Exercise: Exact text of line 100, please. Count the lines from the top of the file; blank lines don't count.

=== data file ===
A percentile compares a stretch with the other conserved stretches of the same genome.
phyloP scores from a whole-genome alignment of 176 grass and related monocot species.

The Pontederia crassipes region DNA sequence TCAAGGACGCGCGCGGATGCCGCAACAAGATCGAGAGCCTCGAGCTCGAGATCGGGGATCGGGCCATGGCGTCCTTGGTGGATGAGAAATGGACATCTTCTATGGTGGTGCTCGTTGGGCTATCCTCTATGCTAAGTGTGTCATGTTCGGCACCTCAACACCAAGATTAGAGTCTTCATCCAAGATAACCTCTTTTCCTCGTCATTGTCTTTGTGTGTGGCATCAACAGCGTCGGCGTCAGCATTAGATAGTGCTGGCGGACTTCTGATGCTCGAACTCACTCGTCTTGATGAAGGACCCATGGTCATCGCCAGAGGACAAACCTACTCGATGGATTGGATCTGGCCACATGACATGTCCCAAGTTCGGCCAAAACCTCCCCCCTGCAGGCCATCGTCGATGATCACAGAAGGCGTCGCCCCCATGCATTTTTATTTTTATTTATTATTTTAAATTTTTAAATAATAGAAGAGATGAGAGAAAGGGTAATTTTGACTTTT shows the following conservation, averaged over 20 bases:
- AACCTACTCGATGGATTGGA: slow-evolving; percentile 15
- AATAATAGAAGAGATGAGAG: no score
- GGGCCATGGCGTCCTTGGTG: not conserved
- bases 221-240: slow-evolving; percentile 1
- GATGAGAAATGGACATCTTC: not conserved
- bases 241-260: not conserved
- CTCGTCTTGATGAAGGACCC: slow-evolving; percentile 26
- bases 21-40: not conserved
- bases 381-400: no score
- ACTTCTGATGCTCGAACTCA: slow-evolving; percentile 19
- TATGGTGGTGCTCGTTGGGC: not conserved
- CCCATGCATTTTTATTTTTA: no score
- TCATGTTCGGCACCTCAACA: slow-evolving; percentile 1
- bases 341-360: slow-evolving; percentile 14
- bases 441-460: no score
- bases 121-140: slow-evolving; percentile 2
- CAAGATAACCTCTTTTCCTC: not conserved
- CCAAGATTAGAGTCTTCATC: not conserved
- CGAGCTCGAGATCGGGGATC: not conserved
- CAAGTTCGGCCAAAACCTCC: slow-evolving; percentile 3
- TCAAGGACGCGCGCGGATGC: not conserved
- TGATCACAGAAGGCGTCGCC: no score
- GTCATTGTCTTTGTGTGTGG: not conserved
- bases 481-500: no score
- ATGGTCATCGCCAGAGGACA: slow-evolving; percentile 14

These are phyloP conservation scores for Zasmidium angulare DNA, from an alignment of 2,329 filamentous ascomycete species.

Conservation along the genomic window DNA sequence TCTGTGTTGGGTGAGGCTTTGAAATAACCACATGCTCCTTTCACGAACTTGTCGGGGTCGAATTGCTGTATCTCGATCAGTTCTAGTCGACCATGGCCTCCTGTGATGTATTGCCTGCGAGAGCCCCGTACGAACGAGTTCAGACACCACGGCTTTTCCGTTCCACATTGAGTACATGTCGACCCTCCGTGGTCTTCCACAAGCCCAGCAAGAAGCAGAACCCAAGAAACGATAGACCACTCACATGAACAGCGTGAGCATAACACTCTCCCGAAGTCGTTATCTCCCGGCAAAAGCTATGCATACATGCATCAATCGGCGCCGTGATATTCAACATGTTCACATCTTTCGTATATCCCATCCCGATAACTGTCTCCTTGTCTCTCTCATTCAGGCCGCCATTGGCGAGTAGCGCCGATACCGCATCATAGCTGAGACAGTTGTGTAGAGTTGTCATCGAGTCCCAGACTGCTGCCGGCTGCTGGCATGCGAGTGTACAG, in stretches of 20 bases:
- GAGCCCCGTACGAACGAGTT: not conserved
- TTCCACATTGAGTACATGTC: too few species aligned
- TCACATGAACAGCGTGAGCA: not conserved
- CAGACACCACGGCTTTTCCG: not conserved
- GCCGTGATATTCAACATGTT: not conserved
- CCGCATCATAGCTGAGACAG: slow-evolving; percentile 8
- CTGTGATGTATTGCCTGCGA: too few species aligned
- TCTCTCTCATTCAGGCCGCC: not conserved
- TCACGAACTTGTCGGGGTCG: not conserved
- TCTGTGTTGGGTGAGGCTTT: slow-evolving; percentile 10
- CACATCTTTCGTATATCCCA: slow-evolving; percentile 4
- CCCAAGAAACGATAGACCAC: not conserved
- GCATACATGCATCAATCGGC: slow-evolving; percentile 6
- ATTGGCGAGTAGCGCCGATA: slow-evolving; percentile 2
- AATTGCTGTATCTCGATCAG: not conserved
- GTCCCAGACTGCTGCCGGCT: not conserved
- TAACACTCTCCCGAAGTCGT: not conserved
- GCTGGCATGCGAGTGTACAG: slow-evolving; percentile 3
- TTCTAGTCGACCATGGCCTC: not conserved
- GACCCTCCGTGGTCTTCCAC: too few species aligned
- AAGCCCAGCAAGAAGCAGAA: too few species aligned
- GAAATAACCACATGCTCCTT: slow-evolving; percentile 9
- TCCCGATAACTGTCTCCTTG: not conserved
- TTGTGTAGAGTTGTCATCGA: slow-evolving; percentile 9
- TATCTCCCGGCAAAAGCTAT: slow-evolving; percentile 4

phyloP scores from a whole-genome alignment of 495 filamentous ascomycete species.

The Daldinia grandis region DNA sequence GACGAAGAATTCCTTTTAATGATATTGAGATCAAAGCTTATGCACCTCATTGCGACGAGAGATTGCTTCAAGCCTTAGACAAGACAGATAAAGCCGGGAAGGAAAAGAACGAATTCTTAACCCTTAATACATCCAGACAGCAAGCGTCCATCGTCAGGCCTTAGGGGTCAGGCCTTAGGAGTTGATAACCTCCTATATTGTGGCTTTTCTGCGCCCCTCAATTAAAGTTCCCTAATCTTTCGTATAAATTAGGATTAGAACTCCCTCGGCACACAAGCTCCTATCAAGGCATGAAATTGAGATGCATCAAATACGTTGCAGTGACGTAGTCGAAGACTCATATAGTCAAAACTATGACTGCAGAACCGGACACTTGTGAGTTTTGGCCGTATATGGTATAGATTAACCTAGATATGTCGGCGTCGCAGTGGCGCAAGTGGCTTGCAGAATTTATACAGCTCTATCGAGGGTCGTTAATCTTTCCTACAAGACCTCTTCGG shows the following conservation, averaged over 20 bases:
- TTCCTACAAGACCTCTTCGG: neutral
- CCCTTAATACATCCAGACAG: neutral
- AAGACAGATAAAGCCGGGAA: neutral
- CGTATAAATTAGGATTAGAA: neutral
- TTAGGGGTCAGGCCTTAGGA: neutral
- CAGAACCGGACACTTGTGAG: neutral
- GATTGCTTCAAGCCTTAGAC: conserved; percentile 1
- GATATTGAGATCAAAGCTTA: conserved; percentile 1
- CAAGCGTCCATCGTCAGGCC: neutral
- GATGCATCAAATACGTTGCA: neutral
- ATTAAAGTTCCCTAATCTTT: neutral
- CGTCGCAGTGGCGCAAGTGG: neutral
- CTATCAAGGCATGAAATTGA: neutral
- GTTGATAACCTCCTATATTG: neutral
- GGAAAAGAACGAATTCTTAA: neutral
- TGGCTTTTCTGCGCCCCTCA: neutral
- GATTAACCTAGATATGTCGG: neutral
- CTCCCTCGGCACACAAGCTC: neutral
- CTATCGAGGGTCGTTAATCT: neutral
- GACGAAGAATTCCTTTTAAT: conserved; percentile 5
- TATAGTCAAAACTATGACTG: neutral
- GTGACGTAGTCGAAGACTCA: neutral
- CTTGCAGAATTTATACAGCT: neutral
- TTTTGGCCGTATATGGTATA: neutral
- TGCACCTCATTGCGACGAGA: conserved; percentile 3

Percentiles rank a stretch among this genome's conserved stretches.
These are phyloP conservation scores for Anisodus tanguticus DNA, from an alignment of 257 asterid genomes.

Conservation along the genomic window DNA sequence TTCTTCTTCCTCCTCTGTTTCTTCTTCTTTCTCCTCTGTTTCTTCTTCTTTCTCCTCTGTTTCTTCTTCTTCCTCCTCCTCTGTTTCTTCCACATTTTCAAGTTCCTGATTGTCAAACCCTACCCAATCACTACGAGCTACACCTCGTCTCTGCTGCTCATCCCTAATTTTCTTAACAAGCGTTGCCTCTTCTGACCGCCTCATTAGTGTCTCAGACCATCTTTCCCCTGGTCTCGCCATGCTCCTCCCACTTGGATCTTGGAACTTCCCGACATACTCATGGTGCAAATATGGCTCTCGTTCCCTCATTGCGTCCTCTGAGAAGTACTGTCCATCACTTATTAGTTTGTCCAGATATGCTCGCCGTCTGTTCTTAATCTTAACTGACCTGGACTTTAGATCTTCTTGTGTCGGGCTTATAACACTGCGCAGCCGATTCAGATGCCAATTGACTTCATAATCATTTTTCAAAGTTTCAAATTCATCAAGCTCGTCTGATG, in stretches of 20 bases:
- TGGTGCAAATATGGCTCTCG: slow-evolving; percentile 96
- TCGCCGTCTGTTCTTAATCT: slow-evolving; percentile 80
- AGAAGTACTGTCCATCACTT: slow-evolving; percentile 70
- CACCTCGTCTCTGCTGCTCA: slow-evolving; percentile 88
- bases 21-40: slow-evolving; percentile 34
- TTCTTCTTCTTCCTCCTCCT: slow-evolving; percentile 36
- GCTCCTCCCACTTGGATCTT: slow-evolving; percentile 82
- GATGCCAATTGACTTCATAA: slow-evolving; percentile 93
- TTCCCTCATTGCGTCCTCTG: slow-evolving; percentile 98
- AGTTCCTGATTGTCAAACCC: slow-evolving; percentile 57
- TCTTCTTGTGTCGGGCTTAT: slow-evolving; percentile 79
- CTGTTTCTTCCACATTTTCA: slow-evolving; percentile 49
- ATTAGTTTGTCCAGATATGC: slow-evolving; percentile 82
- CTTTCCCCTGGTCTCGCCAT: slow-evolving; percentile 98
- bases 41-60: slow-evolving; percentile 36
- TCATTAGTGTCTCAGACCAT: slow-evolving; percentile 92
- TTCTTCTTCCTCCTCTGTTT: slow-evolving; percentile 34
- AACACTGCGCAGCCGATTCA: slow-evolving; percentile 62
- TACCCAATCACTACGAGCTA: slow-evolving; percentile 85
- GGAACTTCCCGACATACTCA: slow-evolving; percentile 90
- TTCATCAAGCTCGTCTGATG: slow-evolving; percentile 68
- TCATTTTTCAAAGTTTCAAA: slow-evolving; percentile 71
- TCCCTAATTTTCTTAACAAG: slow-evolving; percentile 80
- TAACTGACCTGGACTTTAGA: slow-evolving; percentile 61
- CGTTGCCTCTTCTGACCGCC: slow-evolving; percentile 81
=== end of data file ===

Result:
- bases 41-60: slow-evolving; percentile 36